Luckily, the weather perked up long enough for us to decide to stick with it. While all the discomforts of the backcountry may be amplified with a toddler, the pleasures are as well. The views were spectacular and the 45 pound load of a child meant that our pace allowed us more time to appreciate them. We also found ourselves pointing out wild flowers, rock formations, animals and plants to Paul, sometimes stopping for 10 minutes at a time just to throw rocks in the brook or play in the snow. While he may not have walked to the summit, Paul certainly shared our pride in having climbed it. In fact, he seemed to take ownership of the whole experience, maybe coming close to the feeling I have of conquering the mountains climbed.


We were lucky to do this trip with such excellent friends. When we were out of patience and burnt out with Paul, they stepped in to entertain and childmind. They made dinner (boiled water and poured it in our pouches) so we could set up camp or deal with poop and other toddler situations. They accepted our snail’s pace, Paul’s screams and sang along for hours as we belted out every song we knew on the trail (including The Wheels on the Bus for approximately four kilometres.) They even trucked Paul 9 kilometres of a fire road in 27 degree heat and made him giggle the whole time. It was great to do the trail as a family, but even better to do it with friends.


Of course! But not for a few years. Paul will officially be too heavy to carry next year, even if we have a better pack. Which is another important learning – aside from a good child carrier and weather appropriate clothing, no fancy children’s gear is required.


Caribou in the mist

Caribou in the mist

Submitted by: Liv

2006 was a year of transitions for me. I was in the process of moving from Ontario to Edmonton. I’d just finished my Master’s and was about to plunge into the murky pool of PhD studies. I’d studied caribou in Ontario, and knew that I wanted to continue studying that species. I was between worlds – I’d just left my old world, but my new one had not yet started.

I had a chance to attend a caribou conference in Jasper National Park in early May of 2006. There were presentations, of course, but a lot of it was a chance for the small circle of dedicated caribou researchers in Canada to catch up (as opposed to just reading each other’s papers!).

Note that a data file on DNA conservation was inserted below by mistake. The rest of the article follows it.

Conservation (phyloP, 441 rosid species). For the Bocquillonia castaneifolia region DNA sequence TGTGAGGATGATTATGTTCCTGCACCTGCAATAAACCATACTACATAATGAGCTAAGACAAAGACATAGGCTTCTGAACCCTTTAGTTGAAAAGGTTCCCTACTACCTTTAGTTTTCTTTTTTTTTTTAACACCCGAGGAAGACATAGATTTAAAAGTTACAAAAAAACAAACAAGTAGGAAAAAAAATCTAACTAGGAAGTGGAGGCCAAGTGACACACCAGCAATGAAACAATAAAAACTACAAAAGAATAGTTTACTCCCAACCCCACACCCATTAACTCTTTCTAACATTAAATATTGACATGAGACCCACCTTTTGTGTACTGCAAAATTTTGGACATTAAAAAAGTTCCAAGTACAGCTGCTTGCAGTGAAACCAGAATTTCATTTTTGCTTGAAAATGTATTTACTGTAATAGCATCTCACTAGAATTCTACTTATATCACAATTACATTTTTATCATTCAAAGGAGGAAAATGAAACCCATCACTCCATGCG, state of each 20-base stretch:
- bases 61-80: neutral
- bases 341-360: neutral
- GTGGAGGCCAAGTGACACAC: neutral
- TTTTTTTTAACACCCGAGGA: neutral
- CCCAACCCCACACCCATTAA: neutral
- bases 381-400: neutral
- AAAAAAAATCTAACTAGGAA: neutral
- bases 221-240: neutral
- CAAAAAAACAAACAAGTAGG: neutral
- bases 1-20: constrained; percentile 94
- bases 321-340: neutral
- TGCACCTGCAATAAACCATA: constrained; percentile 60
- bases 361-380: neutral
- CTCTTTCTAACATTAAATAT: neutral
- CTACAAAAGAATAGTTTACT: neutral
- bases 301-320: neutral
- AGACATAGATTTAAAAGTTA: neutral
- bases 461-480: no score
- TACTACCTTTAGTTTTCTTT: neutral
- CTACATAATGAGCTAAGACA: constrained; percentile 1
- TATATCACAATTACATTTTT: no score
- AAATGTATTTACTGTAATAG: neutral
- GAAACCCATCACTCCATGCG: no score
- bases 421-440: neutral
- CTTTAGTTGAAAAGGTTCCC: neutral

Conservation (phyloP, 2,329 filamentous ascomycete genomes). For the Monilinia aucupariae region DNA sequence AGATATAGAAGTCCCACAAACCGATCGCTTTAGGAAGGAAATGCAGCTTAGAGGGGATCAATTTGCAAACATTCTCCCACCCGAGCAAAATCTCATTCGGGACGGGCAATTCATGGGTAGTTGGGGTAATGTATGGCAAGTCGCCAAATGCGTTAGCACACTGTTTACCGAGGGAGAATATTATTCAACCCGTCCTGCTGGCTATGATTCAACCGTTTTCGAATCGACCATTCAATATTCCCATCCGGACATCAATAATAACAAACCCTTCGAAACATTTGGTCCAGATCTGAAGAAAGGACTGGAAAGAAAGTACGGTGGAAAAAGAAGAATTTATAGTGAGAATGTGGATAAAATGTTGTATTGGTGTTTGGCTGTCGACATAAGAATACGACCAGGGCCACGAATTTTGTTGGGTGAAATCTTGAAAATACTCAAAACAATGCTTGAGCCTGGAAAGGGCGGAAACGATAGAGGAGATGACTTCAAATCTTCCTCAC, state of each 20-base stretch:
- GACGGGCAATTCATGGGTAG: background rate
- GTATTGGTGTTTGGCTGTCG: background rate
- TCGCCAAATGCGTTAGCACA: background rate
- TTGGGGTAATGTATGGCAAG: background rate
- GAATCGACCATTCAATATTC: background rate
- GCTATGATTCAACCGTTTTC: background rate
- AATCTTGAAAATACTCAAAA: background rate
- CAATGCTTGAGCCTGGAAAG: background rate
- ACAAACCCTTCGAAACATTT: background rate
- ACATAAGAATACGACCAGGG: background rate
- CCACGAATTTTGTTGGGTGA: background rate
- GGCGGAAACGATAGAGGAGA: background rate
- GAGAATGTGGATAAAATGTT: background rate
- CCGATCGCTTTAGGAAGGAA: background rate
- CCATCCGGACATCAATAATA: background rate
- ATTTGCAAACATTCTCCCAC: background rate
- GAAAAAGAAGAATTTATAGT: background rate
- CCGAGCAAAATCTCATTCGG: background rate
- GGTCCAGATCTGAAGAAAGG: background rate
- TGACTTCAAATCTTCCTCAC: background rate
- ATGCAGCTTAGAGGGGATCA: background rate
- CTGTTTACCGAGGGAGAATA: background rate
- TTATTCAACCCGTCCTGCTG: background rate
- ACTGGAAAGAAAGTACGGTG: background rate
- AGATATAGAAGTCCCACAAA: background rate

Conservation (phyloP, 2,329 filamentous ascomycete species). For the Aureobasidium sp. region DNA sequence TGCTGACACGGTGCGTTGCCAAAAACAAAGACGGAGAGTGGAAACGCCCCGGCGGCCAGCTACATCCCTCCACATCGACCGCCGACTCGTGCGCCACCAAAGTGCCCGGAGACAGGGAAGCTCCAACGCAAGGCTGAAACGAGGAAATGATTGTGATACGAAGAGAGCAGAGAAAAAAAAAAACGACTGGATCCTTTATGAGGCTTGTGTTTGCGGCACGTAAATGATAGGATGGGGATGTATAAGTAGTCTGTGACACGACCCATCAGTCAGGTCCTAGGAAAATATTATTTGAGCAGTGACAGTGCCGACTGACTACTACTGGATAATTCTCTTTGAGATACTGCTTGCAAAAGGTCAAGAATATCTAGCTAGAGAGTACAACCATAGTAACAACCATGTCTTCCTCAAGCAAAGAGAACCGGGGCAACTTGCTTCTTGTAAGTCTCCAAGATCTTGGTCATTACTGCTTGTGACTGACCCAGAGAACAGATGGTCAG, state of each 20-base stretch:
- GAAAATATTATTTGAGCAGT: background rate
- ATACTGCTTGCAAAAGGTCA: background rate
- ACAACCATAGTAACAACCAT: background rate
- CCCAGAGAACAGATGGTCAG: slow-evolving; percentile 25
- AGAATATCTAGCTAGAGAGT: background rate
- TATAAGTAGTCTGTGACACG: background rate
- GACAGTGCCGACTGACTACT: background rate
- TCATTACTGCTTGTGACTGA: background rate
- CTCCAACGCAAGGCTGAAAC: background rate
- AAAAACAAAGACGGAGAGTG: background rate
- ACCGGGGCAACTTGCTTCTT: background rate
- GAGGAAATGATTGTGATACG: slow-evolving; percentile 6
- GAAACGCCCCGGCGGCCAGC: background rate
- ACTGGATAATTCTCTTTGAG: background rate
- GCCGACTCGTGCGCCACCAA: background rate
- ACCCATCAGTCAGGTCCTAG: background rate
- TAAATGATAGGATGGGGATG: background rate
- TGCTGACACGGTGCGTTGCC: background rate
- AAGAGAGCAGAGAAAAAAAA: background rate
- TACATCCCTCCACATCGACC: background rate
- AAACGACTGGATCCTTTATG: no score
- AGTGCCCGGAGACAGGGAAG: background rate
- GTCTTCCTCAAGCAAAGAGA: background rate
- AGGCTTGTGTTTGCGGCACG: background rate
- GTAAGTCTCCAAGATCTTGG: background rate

At the end of the conference, we all boarded a bus to go on a field trip to Medicine Lake. I’m told that Medicine Lake got its name because it’s magical – it often dries up and then fills up again. We were all in high spirits, laughing and reminiscing as the bus bounced down the gravel road.

When we got to Medicine Lake, an eerie mist hung over the muddy flats. The wall of mountains around us loomed like frozen giants. A few of us peered through binoculars, not entirely sure what we were looking for, or what we would find. Then someone shouted “Caribou!”

Like a group of school children we bunched together, taking turns with the binoculars, trying to spot the four blurry figures meandering across the far side of the lake. I fumbled for my camera and zoomed in as close as I could. I could see them! My heart raced. Four stately bulls walked proudly together. If they knew we were there, they didn’t seem to care. They were too busy going about the important business of being caribou. Their white manes stood out against the monochromatic background and their steps were purposeful. Soon, they melted into the trees.

Over a decade has passed since I saw those caribou. I know how lucky I was to see them, for very few caribou remain in Jasper National Park. I hope they’ll be there next time I go to Medicine Lake.

Alberta Mountain Adventure

Alberta Mountain Adventure

Submitted by: Carol

In 1971 we had a wonderful opportunity to travel to Alberta, Canada. At the time we were living in the north eastern town of Billingham, Teesside, England and had only travelled within the British Isles. It was certainly a wonderful opportunity for us and we would be reunited with family in Alberta. There was only one charter plane owned by Wardair which left in July for Edmonton, Alberta, Canada and returned five weeks later.

In July of 1971 our adventure began. First we attended a family wedding and then our vacation to Banff, Jasper, Lake Louise, Emerald Lake and Mount Robson in BC commenced about one week later. We travelled with my husband Norman’s parents and camped for about ten days.

We were captivated by the beauty of the mountains and lakes. We saw many animals, but only one baby bear on our way to Emerald Lake. I also remember the moose steaks cooking on the open fire and the sound of the rain from a thunderstorm pounding on the metal roof of our camper​. ​I had never experienced a loud storm in the mountains​ and it seemed to go on forever.​

The next day we would wake up to bright sunshine radiating down through the mountain peaks. One of my happiest memories was riding and walking on the Columbia Icefields. I could never have envisioned that years later our son Nicholas, who was born in England the next year, would ski over those icefields.

In 1975 we did immigrate as a family to Alberta, Canada and so began many visits to this magnificent area and more adventures. However, that is a story for another day.


Banff and Jasper 1964

Banff and Jasper 1964

Submitted by: Mark

After a cross country trip from Toronto to Vancouver, my Great Grandfather Marcel continued his journey East toward the Canadian Rockies. Here is a movie he took of his travels in Banff and Jasper National Parks.

Some of the stops on the way are: Athabasca Falls, Stutfield Glacier, Banff & Lake Louise